Diagnosing problems in the wrist has become easier thanks to a new technology as published online in the journal PLoS ONE.
A team consisting of UC Davis radiologists, medical physicists and orthopaedic surgeons have devised an innovative method to create "movies" of the wrist in motion by using a series of brief magnetic resonance imaging scans. Called "Active MRI," this new technique could become useful in diagnosing subtle changes in physiology that indicate the onset of conditions such as wrist instability.
Robert Boutin, professor of radiology at UC Davis and lead author of the study compared the fast images to a live-action movie and explained that since it could be stopped, reversed or slowed, patients were in a position to specifically reproduce the motion causing discomfort while they were inside the scanner. Since some patients only have pain or symptoms with movement, this would allow physicians to assess how the wrist is actually working.
As detailed by senior author Abhijit Chaudhari, wrist instability occurs as a result of carpal bone misalignment, affecting joint function, frequently due to trauma that injured the ligaments between wrist bones. Causing abnormal mobility and chronic pain, this instability can lead to osteoarthritis, which in turn is a major socio-economic burden to patients and health-care systems. Early diagnosis improves good outcomes in managing the condition when less-invasive treatments are possible.
Compared to dynamic computed tomography and fluoroscopy, which can also image the moving wrist, MRI scans do not involve radiation and allow for visualisation of soft tissue such as ligaments, which are an important segment of the wrist’s intricate architecture.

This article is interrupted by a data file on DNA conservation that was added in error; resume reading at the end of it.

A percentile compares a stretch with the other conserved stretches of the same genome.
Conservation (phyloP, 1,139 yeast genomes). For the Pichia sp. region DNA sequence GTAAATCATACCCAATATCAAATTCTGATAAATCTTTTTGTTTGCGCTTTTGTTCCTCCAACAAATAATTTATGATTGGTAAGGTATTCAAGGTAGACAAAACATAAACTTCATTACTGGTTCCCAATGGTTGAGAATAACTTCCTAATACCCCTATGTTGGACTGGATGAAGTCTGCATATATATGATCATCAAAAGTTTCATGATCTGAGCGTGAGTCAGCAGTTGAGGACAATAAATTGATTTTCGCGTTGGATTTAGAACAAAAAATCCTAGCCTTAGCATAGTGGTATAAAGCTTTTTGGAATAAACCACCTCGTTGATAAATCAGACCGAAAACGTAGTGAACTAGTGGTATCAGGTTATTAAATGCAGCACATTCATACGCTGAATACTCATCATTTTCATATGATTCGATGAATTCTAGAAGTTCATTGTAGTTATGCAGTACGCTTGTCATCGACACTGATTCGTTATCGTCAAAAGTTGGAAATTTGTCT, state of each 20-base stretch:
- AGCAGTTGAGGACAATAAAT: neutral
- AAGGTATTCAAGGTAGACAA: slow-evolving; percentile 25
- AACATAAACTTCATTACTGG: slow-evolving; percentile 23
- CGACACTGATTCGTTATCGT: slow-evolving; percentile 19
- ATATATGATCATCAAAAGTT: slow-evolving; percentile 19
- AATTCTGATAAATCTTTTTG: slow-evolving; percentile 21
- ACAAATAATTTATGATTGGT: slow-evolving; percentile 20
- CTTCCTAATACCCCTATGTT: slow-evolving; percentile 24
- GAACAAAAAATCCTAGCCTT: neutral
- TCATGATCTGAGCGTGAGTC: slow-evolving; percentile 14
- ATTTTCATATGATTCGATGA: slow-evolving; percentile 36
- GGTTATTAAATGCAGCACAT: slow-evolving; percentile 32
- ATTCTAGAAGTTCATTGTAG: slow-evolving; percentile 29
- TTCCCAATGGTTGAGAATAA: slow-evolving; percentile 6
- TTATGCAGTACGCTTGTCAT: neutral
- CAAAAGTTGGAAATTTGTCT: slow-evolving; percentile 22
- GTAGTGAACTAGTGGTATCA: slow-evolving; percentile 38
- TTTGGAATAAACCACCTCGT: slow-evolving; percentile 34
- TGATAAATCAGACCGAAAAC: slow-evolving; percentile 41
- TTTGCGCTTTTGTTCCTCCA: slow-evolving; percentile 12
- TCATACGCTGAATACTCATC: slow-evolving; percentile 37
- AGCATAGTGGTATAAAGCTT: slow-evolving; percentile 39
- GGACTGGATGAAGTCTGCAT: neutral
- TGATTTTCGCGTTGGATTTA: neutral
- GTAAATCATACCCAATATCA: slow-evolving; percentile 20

The scientists faced a series of obstacles in adapting MRI capabilities to providing moving images, most importantly the factor of time. With a complete MRI exam usually lasting between 30 to 45 minutes and each single image set requiring at least three minutes, this was not nearly fast enough to make a video. As a result, the researchers devised a new MRI protocol that takes one image every 0.5 seconds, delivering a series of images in half a minute.
The presence of imaging errors called banding artifacts represented a further barriers to their success. Movement of the bones in the wrist area can interfere with the scanner’s magnetic field, creating signal drop-offs and the resulting dark bands can obscure the moving wrist. By using dielectric pads that stabilize the magnetic field and shift artifacts away from the area of interest and to the side, the team enabled doctors to clearly see the wrist bones.
For the current study, Active-MRI included ten-minute testing on 15 wrists of 10 participants with no symptoms of wrist problems. Their wrists were imaged as they performed motions such as clenching the fist, rotating the wrist and waving the hand side-to-side.
Professor Boutin was enthusiastic that the use of MRI allowed a look inside a body in action. While routine MRI provided exquisite details, it was only possible if the body remained completely motionless in one particular position and Boutin believes Active MRI will be a valuable tool in augmenting traditional, static MRI tests.
According to Chaudhari, the researchers’ next steps were to validate the technology by using it on patients with symptoms of wrist instability and to use Active-MRI to study sex distinctions in musculoskeletal conditions, including why women tend to be more susceptible to hand osteoarthritis and carpal tunnel syndrome.
Additional authors were Michael Buonocore, Igor Immerman, Zachary Ashwell, Gerald Sonico and Robert Szabo, all from UC Davis. Their study, titled "Real-time Magnetic Resonance Imaging (MRI) During Active Wrist Motion – Initial Observations," is available via this link
Video examples of Active MRI are available at YouTube
13 January 2014